Sample Emails

Covering

A situation in which a person either hides or downplays some aspect about himself/herself because he/she does not want to feel (or make others feel) uncomfortable [Deloitte]

Struggling

At my consulting firm, a male Senior Manager told us a story about how he would tell coworkers he had "important weekly client meetings," but he was actually spending time with his kids. He was trying to "cover" because he believed other men would not understand why he would need to spend time with his kids during the week – he thought other men would judge him and think this responsibility fell on his wife.

Facts and data

Take Action

Some forms of covering are a part of doing business while others are more harmful. HBR writes: “Enabling employees to feel comfortable being themselves could unlock dramatic performance gains because they can focus their attention on work, rather than hiding parts of themselves.” Try (1) sharing your story and being a bit more vulnerable – in the right context; (2) know that many people do feel it necessary to hide parts of themselves, especially related to their sexual orientation, disability, gender, race, and more.

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Bystander Effect

A social psychological phenomenon in which individuals are less likely to offer help to a victim as more people are present. Several factors contribute to the bystander effect, including ambiguity, cohesiveness and diffusion of responsibility. [Wikipedia]

Winning

As a Black female engineer I was often the only female and usually the only black person. In my first project a middle-aged white guy at one of our suppliers screamed at me in a meeting for making a suggestion (not raise his voice... scream), telling me I had no idea what I was talking about. He didn't speak to anyone else on my engineering team that way even though we were all in agreement. I was so shocked I froze.

A male colleague stepped in, there on the spot, and told him it was an inappropriate way to address anyone on our team. He then reinforced his agreement with my assessment. The strongest form of allyship was that he was able to address it immediately as opposed to just feeling uncomfortable and not speaking up and waiting to handle the damage on both sides later. I appreciated his respect and support, especially since I had no idea how to defend myself in that moment.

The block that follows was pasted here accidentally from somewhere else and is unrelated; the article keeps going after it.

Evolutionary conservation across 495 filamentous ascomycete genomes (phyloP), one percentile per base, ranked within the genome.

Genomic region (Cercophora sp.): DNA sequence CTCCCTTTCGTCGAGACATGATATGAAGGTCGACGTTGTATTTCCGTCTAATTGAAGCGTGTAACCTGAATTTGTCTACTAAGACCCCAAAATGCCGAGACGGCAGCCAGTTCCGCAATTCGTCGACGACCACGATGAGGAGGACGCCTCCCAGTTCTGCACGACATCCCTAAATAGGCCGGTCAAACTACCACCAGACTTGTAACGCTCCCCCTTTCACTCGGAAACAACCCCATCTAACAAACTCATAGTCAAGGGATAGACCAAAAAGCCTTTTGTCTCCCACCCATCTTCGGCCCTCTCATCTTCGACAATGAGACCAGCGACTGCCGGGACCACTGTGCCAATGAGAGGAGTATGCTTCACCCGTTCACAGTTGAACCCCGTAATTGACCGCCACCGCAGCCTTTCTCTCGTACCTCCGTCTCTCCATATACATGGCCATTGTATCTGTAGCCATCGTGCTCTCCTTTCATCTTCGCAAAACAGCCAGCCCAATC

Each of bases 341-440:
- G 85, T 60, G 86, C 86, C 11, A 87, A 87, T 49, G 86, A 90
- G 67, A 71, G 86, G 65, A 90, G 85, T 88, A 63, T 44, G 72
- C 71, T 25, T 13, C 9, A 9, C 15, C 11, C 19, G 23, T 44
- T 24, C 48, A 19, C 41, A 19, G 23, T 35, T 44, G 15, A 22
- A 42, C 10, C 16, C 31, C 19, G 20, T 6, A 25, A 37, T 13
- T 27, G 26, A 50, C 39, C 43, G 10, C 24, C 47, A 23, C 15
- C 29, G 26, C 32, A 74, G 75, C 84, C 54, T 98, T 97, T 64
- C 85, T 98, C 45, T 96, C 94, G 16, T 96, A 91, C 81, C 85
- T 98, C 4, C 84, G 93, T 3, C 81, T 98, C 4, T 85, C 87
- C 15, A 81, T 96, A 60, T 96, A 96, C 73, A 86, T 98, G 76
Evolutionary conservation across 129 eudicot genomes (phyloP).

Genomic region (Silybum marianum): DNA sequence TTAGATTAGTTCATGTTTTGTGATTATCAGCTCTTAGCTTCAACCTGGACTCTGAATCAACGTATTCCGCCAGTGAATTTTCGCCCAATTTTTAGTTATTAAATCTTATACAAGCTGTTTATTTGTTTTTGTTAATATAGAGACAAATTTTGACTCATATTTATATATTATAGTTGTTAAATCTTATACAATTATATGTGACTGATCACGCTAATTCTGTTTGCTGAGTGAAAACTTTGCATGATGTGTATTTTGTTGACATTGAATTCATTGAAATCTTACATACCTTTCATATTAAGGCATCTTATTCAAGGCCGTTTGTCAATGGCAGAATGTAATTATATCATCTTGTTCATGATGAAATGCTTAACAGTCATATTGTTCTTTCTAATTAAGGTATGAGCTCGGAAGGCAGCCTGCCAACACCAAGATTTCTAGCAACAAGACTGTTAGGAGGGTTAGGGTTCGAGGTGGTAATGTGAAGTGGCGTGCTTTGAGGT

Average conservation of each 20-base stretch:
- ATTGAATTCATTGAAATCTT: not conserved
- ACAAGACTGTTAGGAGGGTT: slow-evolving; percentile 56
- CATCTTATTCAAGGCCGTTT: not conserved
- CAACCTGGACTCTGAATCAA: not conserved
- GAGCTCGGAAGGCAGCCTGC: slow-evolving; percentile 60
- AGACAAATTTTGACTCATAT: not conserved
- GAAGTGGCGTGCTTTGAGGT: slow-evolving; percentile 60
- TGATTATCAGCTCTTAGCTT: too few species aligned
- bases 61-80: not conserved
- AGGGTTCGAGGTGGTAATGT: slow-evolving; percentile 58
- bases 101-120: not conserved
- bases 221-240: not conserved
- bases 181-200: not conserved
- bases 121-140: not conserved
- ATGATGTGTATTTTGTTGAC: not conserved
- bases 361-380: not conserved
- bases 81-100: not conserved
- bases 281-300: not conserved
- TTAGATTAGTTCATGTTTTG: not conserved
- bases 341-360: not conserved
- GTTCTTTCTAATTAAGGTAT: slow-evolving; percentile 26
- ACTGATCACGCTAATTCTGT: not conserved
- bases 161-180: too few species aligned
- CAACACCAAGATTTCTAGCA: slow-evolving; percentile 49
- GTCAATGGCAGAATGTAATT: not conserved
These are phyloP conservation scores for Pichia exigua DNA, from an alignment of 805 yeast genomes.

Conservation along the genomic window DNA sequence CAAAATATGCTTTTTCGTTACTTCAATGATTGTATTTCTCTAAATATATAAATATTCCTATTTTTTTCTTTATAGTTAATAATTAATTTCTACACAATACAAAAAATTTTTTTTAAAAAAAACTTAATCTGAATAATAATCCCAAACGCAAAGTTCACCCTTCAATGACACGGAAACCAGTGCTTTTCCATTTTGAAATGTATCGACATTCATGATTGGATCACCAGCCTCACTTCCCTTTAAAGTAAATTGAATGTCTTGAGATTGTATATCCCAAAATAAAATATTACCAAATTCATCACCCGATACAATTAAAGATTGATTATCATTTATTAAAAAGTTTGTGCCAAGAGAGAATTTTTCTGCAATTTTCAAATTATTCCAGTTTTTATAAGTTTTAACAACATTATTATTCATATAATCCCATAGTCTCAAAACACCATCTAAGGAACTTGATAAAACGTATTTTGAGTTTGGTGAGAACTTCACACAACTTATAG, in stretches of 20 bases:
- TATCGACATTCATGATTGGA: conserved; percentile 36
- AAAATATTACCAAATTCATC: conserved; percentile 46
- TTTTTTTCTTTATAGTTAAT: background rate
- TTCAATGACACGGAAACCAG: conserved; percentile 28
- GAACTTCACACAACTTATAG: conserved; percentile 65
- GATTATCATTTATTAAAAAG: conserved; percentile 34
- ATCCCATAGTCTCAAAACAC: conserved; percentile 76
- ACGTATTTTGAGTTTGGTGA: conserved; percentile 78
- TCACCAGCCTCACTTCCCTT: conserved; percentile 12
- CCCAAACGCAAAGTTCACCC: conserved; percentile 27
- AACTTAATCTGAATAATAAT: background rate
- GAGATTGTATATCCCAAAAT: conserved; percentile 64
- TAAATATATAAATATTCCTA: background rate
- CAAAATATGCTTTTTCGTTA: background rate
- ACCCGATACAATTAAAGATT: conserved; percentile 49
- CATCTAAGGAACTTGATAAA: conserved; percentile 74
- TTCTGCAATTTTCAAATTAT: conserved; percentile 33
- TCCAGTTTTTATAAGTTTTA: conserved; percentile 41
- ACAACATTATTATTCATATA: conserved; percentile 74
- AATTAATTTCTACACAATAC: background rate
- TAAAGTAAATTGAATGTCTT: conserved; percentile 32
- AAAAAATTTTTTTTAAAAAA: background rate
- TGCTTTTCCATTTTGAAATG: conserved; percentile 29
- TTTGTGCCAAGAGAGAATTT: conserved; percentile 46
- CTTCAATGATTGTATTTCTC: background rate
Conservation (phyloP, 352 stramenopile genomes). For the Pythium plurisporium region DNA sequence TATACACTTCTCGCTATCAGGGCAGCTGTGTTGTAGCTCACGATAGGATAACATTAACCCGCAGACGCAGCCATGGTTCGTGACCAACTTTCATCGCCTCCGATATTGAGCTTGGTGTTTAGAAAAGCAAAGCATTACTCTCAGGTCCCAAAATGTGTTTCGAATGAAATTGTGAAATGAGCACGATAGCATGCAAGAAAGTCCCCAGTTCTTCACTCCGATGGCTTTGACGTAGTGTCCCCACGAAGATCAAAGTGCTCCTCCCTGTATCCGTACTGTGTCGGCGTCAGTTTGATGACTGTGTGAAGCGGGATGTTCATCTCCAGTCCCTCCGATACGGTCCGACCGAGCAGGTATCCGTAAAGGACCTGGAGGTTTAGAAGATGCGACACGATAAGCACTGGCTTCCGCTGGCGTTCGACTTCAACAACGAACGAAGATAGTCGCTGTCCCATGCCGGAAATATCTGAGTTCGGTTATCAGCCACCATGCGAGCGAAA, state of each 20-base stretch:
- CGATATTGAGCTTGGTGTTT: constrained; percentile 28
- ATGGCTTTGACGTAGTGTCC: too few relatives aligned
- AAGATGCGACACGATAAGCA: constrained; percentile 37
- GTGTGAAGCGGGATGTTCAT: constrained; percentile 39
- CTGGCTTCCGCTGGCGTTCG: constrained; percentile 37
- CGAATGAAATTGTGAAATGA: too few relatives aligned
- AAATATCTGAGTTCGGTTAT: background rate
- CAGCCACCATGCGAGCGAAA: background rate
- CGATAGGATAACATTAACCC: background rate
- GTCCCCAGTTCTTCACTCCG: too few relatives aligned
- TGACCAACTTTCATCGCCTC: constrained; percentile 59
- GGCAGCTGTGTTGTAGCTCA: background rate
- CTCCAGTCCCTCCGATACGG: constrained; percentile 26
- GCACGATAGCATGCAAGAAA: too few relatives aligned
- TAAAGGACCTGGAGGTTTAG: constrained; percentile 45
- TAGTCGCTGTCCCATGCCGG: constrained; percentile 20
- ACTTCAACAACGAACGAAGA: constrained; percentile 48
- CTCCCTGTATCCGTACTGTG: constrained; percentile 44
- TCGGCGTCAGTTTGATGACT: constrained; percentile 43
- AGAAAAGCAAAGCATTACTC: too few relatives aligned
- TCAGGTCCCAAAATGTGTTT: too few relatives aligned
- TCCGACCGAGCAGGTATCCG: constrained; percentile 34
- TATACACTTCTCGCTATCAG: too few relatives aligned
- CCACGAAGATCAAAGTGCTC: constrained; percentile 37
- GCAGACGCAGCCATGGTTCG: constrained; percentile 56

Facts and data

  • Researchers have posited three main reasons why the bystander effect occurs: the diffusion of responsibility; social referencing, the tendency to see how others behave and act accordingly; and simple shyness. [nymag]
  • One study showed that even 5-year-olds succumb to the bystander effect. When asked to help an adult clean up a spill, almost all children did when alone, but only 50% did as the number of 5-year-old bystanders increased. [nymag]

Take Action

  • Trainings and knowledge of the necessity of a proactive stance has been shown to reduce bystander effect. Even discussing with colleagues how you might approach different scenarios can make a big impact
  • Become more aware of this phenomenon, and encourage your office to get trained

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Sponsor

A person senior to you who advocates for your career progression (vs a mentor who simply advises) [Wikipedia]

Winning

My boss regularly encouraged and supported me to take on new challenges and provided me opportunities to do so. For example, he asked me to present our work at city, state and nation-wide events in which he could have easily just presented the work himself. It was more work for him to guide me through it and he took a bit of a risk putting me out there, but he valued me and my professional development.

Struggling

"What, do you think I'm too old for you?" said a 50-year old to me at a conference dance – the next day my boss introduced me to him as the CEO of our department's 5th largest supplier: he said hi and immediately walked away. I felt pressure to not go to meetings with this CEO to avoid making him feel awkward AND, to top it off, I got reprimanded by my boss for 'skipping meetings' and had to explain why I wasn't going.

Facts and data

  • The percentage of men with sponsors (19%) is almost more than 50% higher than the percentage of women (13%) [NY Times]

Take Action

  • Men can consciously or unconsciously avoid sponsoring women in the workplace. Spending one-on-one time with women can feel uncomfortable purely because of the optics. Since sponsorship is crucial for professional development however, make a concerted effort to overcome these obstacles and sponsor women.
  • Some companies have created formal sponsorship programs that help connect junior employees to more senior employees. The intentionality behind the programs can help overcome the barrier to entry for people to connect across differences

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Confidence Gap

The statistically-based gap between the self-assurance of men and women in professional settings that can often prove detrimental to the career advancement of women.

Winning